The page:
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Synthesis/Regeneration 34   (Spring 2004)

“Atoms-Out” in Germany

by Jason Murphy, Green Party of St. Louis

[This was written on November 13, 2003-the Editors.]

On Friday, the first nuclear reactor is scheduled to be taken off the grid as the first part of a schedule that eventually ends all use of atomic power in Germany. The reactor, in the city of Stade on the lower Elbe, is 31 years old and was built by the old East German regime. The reactor will be taken apart and turned into a large green field that borders the river at a cost of 575 million dollars.

The German Greens made the Atomaussteig a condition for entering the government and the fact that it would be threatened or delayed without them has been a factor behind the compromises that have been made. The red/green government entered negotiations with the energy companies that set up this schedule and allowed companies to trade electricity purchased from outside Germany, which will pump some money into Eastern European firms and tax coffers. Energy companies operating in Germany now tell investors that these changes have ended their interest in returning to a nuclear economy. One hopes this means that reactors will not be put back on line with changes in government.

The Stade reactor, owned by Eon, was the first to go because it had been the least profitable. Some of the lost energy will be made up by wind and solar facilities that have been subsidized over the past few years. If you travel by train through the eastern part of Germany you often see windmills around nuclear reactors. Much of the lost energy will be made up by increased use of remaining reactors until more alternative means are developed. Also, much energy will be bought from France and Eastern Europe, much of which is produced by nuclear power. The waste will unfortunately be shipped to France as a continuation of one of the government’s most controversial policies.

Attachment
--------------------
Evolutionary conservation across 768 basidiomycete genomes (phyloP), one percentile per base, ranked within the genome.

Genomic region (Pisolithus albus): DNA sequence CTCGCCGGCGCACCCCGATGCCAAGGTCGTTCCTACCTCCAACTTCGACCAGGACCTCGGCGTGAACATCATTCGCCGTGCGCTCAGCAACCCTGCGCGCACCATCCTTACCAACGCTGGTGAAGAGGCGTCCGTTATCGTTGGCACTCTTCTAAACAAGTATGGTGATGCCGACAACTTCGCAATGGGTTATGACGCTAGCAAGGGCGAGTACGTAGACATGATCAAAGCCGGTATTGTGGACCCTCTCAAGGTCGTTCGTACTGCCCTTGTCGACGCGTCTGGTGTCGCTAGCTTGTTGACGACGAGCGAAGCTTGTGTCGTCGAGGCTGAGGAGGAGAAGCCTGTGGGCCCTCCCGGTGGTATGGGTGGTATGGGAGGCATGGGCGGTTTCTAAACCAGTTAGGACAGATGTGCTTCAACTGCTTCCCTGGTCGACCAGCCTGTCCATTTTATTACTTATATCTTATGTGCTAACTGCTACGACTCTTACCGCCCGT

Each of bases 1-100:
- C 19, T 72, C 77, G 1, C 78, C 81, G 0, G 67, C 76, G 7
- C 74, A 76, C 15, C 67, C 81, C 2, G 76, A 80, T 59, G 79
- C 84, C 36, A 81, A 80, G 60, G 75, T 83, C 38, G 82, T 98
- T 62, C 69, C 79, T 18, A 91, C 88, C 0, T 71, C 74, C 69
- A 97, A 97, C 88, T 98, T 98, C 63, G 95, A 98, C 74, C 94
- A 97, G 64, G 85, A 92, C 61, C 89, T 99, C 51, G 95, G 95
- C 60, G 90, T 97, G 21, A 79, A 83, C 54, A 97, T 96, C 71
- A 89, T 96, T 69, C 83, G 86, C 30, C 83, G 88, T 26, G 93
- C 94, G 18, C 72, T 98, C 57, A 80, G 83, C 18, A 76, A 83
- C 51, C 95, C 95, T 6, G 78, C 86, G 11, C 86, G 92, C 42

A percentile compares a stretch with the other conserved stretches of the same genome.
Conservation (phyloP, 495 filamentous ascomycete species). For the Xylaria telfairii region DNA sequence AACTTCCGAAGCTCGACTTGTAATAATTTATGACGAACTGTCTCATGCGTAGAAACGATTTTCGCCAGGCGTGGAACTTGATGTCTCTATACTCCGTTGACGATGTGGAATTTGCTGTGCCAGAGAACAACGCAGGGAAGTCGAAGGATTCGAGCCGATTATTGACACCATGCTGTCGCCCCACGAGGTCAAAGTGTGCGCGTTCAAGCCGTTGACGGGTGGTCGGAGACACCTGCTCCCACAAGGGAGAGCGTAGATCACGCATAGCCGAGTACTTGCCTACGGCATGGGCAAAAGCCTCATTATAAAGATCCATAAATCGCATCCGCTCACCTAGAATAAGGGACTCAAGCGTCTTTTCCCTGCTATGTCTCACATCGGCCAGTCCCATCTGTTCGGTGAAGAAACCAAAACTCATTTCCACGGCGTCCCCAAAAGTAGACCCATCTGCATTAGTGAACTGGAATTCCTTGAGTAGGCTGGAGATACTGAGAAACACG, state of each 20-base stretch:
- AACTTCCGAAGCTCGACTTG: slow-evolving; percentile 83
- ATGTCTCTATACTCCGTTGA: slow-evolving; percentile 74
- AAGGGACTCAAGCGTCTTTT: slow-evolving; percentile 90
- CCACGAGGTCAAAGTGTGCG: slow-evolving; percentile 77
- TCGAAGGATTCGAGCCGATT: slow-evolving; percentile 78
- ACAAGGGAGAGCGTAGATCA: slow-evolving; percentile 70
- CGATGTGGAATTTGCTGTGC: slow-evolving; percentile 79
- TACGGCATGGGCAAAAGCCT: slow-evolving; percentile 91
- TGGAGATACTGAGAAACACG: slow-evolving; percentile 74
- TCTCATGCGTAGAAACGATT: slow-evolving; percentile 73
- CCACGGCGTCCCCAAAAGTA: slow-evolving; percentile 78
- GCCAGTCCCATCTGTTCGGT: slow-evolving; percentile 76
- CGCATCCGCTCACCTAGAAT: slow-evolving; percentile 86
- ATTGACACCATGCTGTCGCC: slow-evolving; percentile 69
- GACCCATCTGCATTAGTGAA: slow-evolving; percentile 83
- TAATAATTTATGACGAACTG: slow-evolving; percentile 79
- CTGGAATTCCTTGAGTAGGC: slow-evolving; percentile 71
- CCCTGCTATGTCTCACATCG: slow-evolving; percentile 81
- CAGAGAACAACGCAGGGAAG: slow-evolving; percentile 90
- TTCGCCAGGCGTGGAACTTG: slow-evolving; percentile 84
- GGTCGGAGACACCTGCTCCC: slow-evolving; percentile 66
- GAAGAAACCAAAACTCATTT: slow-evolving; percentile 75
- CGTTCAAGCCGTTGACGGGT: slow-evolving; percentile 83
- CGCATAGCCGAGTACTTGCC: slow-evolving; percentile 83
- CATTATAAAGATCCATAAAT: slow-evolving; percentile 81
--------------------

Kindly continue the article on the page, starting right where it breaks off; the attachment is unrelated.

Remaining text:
The move has raised surprisingly little protest in this town, though other towns with reactors have been fighting the red/green government. This could be because all 270 employees at the Stade reactor are now employed by the same energy firm taking apart the reactor or in other jobs, or took an early retirement package. There will be some job loss as a result but it’s hard to compare that cost with those incurred by continuing use of nuclear power, even if you ignore the risk of another Three Mile Island or Rocky Flats or Chernobyl.

Not every feature of this policy has been the sort that Greens would implement if they were not in a coalition, and compromises formed with energy corporations will always mean something less than perfect results. All that said, one should see this news as uplifting. One of the world’s most conservative Green parties has delivered a major victory, with more on the way. Sticking with Greens in the US who seek more fundamental change seems like an even better bet than ever before.

[7 apr 04]

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